we want only the renderers, and the class method abstractions, in the UI thread. What I mean by class method abstractions is that, suppose a user wants to build a scene graph. The user can do the following in the UI thread:
var node = new Node()
// etc ...
and those APIs that are always available in the UI thread have interfaces that, behind the scenes, delegate to instances that are inside workers. The user shouldn't have to worry about actually placing their code into a worker. Method calls in the UI thread would be like RPC (similar to Meteor methods where the user can call server-side methods from the client). Behind the scenes, messages from UI-side method calls are sent to corresponding instances that live in workers; instances created when the user does
new Node in the UI thread, etc. This could, in theory, also work with network-based RPC with little modification (only the messaging layer needs to be changed).
The UI-side API would be "smart": If you call
node.setPosition on the UI-side, it delegates to the worker-side Node instance where (perhaps) the whole scene graph is located, which eventually updates the UI-side renderer via messages. If you call
domElement.getElement on the UI-side, this gets you the element on the UI-side, and there's no need for a message to be sent to a worker in that case (but the user doesn't know this, the user only uses the public API and gets a DOM element as expected).
This would all happen transparently, and the user wouldn't know what actually executes in a worker or not. Integrating with Meteor Blaze (or React/Angular/etc) would be easy because our "smart" API would make it easy:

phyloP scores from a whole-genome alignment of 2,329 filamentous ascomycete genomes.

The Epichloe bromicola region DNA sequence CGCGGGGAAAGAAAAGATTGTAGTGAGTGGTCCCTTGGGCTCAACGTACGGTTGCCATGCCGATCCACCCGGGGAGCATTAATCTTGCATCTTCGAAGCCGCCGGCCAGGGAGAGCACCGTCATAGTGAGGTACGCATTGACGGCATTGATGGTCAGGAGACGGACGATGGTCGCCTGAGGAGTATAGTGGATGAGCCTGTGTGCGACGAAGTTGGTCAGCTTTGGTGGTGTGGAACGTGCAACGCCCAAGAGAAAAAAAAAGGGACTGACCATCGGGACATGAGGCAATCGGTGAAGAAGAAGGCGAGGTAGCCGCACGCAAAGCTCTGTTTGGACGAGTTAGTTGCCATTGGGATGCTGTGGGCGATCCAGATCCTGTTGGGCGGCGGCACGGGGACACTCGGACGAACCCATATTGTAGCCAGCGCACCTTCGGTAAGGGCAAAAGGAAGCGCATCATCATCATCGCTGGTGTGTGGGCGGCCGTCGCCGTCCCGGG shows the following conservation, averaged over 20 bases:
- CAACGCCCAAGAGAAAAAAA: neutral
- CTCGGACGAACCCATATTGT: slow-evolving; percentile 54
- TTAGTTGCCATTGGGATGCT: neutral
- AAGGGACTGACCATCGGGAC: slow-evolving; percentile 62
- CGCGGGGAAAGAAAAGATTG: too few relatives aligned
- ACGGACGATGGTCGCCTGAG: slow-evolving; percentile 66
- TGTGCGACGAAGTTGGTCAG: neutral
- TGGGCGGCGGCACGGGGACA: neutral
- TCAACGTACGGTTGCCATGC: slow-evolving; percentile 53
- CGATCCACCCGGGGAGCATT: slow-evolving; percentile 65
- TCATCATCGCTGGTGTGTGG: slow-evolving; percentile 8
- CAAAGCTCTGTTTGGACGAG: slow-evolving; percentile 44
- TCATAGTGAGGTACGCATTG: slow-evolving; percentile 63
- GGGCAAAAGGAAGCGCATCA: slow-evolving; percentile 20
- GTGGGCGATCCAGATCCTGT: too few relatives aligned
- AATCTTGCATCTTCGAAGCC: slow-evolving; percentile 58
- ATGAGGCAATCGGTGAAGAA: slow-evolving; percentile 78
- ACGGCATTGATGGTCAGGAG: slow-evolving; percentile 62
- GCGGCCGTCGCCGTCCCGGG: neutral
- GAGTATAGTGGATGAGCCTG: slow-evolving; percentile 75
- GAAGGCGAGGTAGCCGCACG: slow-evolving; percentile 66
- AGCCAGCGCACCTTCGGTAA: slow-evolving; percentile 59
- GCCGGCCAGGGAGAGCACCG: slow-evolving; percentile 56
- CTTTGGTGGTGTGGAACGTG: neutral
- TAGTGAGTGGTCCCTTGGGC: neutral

// some code in some Meteor app:
Blaze.renderWithData(Template.myTemplate, data, element)
If the users calls
sizeComponent.set(...) then that sends a message into a worker (probably the one where the scene graph lives). So, the API would basically be 'smart' (knowing what to send into workers), and the entire public API would always be available on the UI thread for simplicity and ease of use.
We don't have to avoid direct DOM access. That part of the API (behind the scenes) wouldn't send messages into a worker.
how would we handle these kinds of dependencies if we're sending messages to worker threads
Hope I kind of answered that question. Those integrations would use the public API, and would not need to know about our engine's workers.
Any thoughts on that?